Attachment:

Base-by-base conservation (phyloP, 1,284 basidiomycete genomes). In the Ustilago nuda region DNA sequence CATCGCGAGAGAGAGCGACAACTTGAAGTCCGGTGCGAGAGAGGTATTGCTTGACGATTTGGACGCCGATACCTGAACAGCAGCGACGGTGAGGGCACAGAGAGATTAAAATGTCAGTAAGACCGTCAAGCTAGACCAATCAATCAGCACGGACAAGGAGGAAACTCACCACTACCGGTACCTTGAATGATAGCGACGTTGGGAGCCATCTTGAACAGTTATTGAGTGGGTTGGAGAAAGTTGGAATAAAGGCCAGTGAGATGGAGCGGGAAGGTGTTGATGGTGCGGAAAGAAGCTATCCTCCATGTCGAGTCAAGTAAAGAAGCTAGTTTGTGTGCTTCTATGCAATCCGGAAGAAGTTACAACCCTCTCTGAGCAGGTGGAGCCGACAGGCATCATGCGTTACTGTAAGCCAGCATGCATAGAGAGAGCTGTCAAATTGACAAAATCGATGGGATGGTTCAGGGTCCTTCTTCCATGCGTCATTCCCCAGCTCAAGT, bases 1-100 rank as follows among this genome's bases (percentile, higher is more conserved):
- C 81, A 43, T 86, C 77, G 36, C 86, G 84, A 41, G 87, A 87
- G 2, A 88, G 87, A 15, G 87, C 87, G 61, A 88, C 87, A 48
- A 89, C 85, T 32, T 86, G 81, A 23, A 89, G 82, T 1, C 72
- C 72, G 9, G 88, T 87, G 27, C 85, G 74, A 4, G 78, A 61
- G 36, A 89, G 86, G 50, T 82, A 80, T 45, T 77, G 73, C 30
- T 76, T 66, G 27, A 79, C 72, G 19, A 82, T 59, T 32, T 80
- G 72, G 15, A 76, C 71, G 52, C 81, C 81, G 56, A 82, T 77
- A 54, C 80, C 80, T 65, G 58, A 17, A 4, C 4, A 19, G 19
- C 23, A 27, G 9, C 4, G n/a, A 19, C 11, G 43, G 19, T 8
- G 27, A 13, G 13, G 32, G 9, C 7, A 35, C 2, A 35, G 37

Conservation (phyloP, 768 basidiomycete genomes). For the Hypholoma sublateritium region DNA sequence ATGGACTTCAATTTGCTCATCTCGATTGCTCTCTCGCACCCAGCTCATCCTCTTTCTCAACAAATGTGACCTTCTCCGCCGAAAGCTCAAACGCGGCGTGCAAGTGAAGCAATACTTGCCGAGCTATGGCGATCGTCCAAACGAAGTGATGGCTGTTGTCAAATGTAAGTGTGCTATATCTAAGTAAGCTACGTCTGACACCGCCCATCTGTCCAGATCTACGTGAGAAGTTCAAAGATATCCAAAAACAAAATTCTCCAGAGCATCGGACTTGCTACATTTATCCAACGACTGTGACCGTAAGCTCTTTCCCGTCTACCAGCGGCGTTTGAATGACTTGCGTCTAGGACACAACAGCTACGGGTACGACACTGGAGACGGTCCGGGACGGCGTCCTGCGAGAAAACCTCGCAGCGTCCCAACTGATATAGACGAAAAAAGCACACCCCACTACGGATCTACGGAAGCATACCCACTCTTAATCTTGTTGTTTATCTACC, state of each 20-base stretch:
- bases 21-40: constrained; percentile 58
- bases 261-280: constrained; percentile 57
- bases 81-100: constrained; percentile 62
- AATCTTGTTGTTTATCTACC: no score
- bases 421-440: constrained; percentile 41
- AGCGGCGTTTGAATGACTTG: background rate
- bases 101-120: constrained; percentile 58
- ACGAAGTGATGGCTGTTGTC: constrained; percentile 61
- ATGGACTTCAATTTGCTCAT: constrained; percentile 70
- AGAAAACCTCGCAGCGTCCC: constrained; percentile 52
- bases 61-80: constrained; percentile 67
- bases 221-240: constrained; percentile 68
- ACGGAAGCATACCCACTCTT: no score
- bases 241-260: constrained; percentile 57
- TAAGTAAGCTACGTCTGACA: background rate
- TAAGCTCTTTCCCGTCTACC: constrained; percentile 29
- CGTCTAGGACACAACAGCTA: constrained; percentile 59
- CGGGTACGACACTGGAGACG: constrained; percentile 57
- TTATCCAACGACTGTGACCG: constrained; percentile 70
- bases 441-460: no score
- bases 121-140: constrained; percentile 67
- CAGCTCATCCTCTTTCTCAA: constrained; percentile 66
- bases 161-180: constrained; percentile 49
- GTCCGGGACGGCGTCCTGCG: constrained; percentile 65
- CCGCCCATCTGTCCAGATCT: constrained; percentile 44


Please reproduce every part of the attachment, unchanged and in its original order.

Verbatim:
Base-by-base conservation (phyloP, 1,284 basidiomycete genomes). In the Ustilago nuda region DNA sequence CATCGCGAGAGAGAGCGACAACTTGAAGTCCGGTGCGAGAGAGGTATTGCTTGACGATTTGGACGCCGATACCTGAACAGCAGCGACGGTGAGGGCACAGAGAGATTAAAATGTCAGTAAGACCGTCAAGCTAGACCAATCAATCAGCACGGACAAGGAGGAAACTCACCACTACCGGTACCTTGAATGATAGCGACGTTGGGAGCCATCTTGAACAGTTATTGAGTGGGTTGGAGAAAGTTGGAATAAAGGCCAGTGAGATGGAGCGGGAAGGTGTTGATGGTGCGGAAAGAAGCTATCCTCCATGTCGAGTCAAGTAAAGAAGCTAGTTTGTGTGCTTCTATGCAATCCGGAAGAAGTTACAACCCTCTCTGAGCAGGTGGAGCCGACAGGCATCATGCGTTACTGTAAGCCAGCATGCATAGAGAGAGCTGTCAAATTGACAAAATCGATGGGATGGTTCAGGGTCCTTCTTCCATGCGTCATTCCCCAGCTCAAGT, bases 1-100 rank as follows among this genome's bases (percentile, higher is more conserved):
- C 81, A 43, T 86, C 77, G 36, C 86, G 84, A 41, G 87, A 87
- G 2, A 88, G 87, A 15, G 87, C 87, G 61, A 88, C 87, A 48
- A 89, C 85, T 32, T 86, G 81, A 23, A 89, G 82, T 1, C 72
- C 72, G 9, G 88, T 87, G 27, C 85, G 74, A 4, G 78, A 61
- G 36, A 89, G 86, G 50, T 82, A 80, T 45, T 77, G 73, C 30
- T 76, T 66, G 27, A 79, C 72, G 19, A 82, T 59, T 32, T 80
- G 72, G 15, A 76, C 71, G 52, C 81, C 81, G 56, A 82, T 77
- A 54, C 80, C 80, T 65, G 58, A 17, A 4, C 4, A 19, G 19
- C 23, A 27, G 9, C 4, G n/a, A 19, C 11, G 43, G 19, T 8
- G 27, A 13, G 13, G 32, G 9, C 7, A 35, C 2, A 35, G 37

Conservation (phyloP, 768 basidiomycete genomes). For the Hypholoma sublateritium region DNA sequence ATGGACTTCAATTTGCTCATCTCGATTGCTCTCTCGCACCCAGCTCATCCTCTTTCTCAACAAATGTGACCTTCTCCGCCGAAAGCTCAAACGCGGCGTGCAAGTGAAGCAATACTTGCCGAGCTATGGCGATCGTCCAAACGAAGTGATGGCTGTTGTCAAATGTAAGTGTGCTATATCTAAGTAAGCTACGTCTGACACCGCCCATCTGTCCAGATCTACGTGAGAAGTTCAAAGATATCCAAAAACAAAATTCTCCAGAGCATCGGACTTGCTACATTTATCCAACGACTGTGACCGTAAGCTCTTTCCCGTCTACCAGCGGCGTTTGAATGACTTGCGTCTAGGACACAACAGCTACGGGTACGACACTGGAGACGGTCCGGGACGGCGTCCTGCGAGAAAACCTCGCAGCGTCCCAACTGATATAGACGAAAAAAGCACACCCCACTACGGATCTACGGAAGCATACCCACTCTTAATCTTGTTGTTTATCTACC, state of each 20-base stretch:
- bases 21-40: constrained; percentile 58
- bases 261-280: constrained; percentile 57
- bases 81-100: constrained; percentile 62
- AATCTTGTTGTTTATCTACC: no score
- bases 421-440: constrained; percentile 41
- AGCGGCGTTTGAATGACTTG: background rate
- bases 101-120: constrained; percentile 58
- ACGAAGTGATGGCTGTTGTC: constrained; percentile 61
- ATGGACTTCAATTTGCTCAT: constrained; percentile 70
- AGAAAACCTCGCAGCGTCCC: constrained; percentile 52
- bases 61-80: constrained; percentile 67
- bases 221-240: constrained; percentile 68
- ACGGAAGCATACCCACTCTT: no score
- bases 241-260: constrained; percentile 57
- TAAGTAAGCTACGTCTGACA: background rate
- TAAGCTCTTTCCCGTCTACC: constrained; percentile 29
- CGTCTAGGACACAACAGCTA: constrained; percentile 59
- CGGGTACGACACTGGAGACG: constrained; percentile 57
- TTATCCAACGACTGTGACCG: constrained; percentile 70
- bases 441-460: no score
- bases 121-140: constrained; percentile 67
- CAGCTCATCCTCTTTCTCAA: constrained; percentile 66
- bases 161-180: constrained; percentile 49
- GTCCGGGACGGCGTCCTGCG: constrained; percentile 65
- CCGCCCATCTGTCCAGATCT: constrained; percentile 44